Philadelphia, Publishing Powerhouse

Printing from the time of Benjamin Franklin to today

A rich text: the city's storied past and bright future.

02/04/2022     News and Film, Books and Manuscripts

In the history of Philadelphia, the drafting and printing of two foundational documents—the Declaration of Independence and the Constitution—reign supreme. Though the printing of these two texts speak to the city’s pride of place as a center of both politics and printing by the latter half of the 18th century, printing had in fact taken hold in Philadelphia as early as 1685 with the establishment of William Bradford’s printing press.

Bradford’s impact on the development of printing in the newly founded city was significant, but undoubtedly the best-known Philadelphian in the industry was Benjamin Franklin. He purchased and began printing the hugely successful Pennsylvania Gazette in 1729; he then diversified the offerings of his Old City print shop to include the annual Poor Richard almanacs, periodicals, and Samuel Richardson’s Pamela, the first novel printed in the United States.


Benjamin Franklin

Lot 14 | The Way to Wealth or Poor Richard Improved (detail) | $2,000-3,000


Freeman’s has been honored to present many copies of Franklin’s Poor Richard almanacs at auction in the past, including, most recently, one each from 1736 and 1763, both of which achieved $17,640 in a May 2021 sale. In Freeman’s February 17 Books and Manuscripts auction, two significant Franklin documents are also on offer: a French and English edition of The Way to Wealth or Poor Richard Improved, printed in Paris (Lot 14; estimate: $2,000-3,000), and a rare letter written entirely in Franklin’s hand in which the diplomat informs the American Consul to France of his commission to settle European debts (Lot 13; estimate: $12,000-18,000).


Catholic Bible

Lot 11 | The Holy Bible, Translated from the Latin Vulgate | $20,000-30,000


Along with the printing of secular material, by and large the initial growth of Philadelphia’s printing and publishing industry was closely linked with the strength of organized religion in the 17th, 18th, and 19th centuries. Many of the works being printed at the outset of Bradford’s enterprise in 1685 were Quaker religious texts, and demand for bibles fueled printing profits thereafter.

In fact, it was Philadelphia where the country’s first Catholic Bible was printed by Mathew Carey in 1790—an expensive undertaking, as at the time of its printing, the audience for Catholic Bibles would have been very small. A rare copy of this 1790 first edition is on offer in Books and Manuscripts, one of only seven other copies to enter the auction record since 1898 (Lot 11; estimate: $20,000-30,000).

Philadelphia was a logical nucleus of American publishing activity, given its status in the 18th and 19th centuries as one of the nation’s largest port cities and a hotbed of industrialization and economic expansion. As the city’s population and economy grew, so too did its printers and publishers working at various scales. Iconic bookstores like Leary’s, which operated at the corner of 9th and Market for nearly a century, were also a testament to the city’s widespread and enthusiastic reading public. Portrait of Philadelphia Bookseller William A. Leary, Sr., on offer February 17 (Lot 115; estimate: $1,000-1,500), is an extraordinarily rare piece of American bibliophilia, and is the only known extant photograph of the founder of the beloved Philadelphia institution.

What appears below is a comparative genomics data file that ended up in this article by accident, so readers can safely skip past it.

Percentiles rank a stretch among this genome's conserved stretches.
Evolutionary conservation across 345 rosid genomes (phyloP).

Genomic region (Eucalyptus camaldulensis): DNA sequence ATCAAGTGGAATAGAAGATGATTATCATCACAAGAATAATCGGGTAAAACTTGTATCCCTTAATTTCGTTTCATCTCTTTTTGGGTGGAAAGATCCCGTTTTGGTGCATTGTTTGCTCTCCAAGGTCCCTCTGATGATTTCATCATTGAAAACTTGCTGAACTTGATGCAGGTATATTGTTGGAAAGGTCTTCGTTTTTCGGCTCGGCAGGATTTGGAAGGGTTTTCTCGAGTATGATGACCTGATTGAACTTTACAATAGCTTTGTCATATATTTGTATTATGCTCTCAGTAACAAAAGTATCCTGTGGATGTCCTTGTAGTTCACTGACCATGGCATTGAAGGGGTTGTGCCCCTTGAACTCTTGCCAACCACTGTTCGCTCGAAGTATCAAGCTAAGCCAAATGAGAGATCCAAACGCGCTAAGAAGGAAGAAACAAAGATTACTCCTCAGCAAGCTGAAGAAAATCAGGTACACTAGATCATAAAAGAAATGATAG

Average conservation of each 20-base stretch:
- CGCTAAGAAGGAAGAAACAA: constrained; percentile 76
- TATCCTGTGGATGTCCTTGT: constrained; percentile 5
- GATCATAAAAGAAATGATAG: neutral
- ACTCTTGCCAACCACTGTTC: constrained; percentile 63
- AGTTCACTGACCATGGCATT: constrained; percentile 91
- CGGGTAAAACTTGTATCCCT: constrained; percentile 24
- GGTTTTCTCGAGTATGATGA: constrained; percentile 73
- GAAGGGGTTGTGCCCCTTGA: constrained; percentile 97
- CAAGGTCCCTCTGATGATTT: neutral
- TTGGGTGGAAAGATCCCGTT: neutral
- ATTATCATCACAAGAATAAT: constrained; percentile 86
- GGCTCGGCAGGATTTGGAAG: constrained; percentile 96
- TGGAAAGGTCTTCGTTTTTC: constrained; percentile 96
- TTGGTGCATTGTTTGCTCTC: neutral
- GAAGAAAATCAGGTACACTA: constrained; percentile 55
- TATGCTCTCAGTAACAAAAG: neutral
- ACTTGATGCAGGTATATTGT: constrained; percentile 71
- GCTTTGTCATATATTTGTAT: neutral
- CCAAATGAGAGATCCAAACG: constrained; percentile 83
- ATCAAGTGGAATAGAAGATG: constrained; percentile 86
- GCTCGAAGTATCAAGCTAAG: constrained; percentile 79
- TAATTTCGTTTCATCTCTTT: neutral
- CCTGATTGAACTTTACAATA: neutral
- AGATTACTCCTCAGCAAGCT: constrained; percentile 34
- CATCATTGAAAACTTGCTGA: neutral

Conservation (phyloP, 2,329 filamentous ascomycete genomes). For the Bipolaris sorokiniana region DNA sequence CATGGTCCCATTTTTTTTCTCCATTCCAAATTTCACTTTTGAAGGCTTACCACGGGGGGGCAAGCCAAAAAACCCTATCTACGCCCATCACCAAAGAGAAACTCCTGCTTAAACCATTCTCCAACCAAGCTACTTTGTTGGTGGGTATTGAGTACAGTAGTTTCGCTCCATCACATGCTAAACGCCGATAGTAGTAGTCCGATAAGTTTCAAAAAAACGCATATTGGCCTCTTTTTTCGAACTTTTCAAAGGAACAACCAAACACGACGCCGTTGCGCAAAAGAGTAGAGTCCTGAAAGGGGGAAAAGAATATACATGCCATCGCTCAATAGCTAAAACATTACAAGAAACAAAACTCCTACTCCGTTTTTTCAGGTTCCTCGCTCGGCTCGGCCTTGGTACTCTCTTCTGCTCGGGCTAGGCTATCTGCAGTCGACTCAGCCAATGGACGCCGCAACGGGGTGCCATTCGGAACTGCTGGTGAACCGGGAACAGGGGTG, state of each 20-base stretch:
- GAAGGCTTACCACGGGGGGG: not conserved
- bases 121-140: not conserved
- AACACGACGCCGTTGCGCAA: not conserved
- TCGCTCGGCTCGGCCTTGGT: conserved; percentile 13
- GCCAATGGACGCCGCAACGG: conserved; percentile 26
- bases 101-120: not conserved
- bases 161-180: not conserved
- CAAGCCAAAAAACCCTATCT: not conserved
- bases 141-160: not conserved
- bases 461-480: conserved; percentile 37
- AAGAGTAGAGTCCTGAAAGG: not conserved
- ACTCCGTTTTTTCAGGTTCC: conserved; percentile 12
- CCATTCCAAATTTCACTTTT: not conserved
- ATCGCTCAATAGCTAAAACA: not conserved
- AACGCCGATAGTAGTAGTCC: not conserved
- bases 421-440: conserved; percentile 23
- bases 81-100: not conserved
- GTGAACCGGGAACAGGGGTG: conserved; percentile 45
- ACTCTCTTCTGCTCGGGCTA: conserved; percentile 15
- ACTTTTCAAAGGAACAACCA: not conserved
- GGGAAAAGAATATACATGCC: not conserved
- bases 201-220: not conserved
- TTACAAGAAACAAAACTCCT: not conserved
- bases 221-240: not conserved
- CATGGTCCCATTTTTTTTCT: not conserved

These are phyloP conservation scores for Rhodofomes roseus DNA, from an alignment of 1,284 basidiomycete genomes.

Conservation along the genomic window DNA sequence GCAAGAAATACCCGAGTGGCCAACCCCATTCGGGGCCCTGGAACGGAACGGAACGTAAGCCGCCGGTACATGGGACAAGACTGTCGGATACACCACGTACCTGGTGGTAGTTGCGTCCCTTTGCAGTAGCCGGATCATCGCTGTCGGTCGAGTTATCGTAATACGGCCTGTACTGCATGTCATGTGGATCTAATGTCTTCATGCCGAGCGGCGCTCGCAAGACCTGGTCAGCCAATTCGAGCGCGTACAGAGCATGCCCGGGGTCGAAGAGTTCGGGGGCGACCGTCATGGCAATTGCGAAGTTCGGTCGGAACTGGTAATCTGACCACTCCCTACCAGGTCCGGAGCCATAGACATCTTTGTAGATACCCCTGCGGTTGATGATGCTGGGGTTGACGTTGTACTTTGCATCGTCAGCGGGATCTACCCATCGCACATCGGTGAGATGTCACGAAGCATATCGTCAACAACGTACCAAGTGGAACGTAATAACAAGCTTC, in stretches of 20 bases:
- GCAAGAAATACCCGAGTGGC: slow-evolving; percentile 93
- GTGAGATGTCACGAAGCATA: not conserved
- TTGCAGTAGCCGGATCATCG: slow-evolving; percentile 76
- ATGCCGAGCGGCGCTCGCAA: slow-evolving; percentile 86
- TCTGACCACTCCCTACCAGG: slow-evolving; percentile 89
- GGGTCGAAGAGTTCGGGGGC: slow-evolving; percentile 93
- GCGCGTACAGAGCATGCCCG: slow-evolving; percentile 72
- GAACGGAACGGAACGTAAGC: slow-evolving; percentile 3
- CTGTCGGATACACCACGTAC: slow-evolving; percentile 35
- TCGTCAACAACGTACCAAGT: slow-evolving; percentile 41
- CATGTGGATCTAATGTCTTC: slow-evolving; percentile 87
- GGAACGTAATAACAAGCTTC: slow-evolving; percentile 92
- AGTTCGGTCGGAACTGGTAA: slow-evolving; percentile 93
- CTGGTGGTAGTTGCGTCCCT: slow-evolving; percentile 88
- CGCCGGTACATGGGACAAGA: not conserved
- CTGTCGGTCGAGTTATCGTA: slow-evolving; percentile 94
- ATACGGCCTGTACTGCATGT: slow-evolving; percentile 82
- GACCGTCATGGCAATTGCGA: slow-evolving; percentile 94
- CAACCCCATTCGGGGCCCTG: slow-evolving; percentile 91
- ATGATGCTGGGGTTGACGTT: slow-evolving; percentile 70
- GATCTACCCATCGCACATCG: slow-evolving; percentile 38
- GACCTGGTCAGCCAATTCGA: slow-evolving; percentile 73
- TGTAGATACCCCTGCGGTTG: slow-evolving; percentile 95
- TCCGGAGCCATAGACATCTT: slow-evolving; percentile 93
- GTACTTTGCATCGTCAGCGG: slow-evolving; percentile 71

Iola Leroy

Lot 6 | Frances E.W. Harper, Iola Leroy, or Shadows Uplifted | $800-1,200


It also comes as no surprise that Philadelphia—a city so familiar with historic firsts—became a center of publishing activity that fostered and disseminated groundbreaking material. Freeman’s upcoming auction features a scarce edition of Frances E.W. Harper’s 1892 novel Iola Leroy, or Shadows Uplifted (Lot 6; estimate: $800-1,200), printed in 1893 by the Garrigues Brothers printshop at 6th and Arch Streets, across from what is now the National Constitution Center as well as the African American Museum in Philadelphia. The third novel ever published by a Black woman in America, Iola Leroy is emblematic of the kind of ambitious publishing taking place in the city at the turn of the 19th century and beyond.


Iola Leroy

Lot 6 | Iola Leroy, or Shadows Uplifted (frontispiece portrait) | $800-1,200


The major players in 19th- and 20th-century Philadelphia publishing—like the Curtis Publishing Company, whose publications included The Saturday Evening Post, which solicited illustrations from the likes of N. C. Wyeth and Norman Rockwell—gave way in the later 20th and early 21st centuries to the rise of independent and experimental publishers and countless small bookstores for all niches. Institutions like the Common Press, a letterpress and book arts studio at the University of Pennsylvania, are still forged in the spirit of Benjamin Franklin—giving contemporary readers and publishers the opportunity to both explore the city’s storied printing past and cocreate its future.



View the rest of our February 17 Books and Manuscripts auction.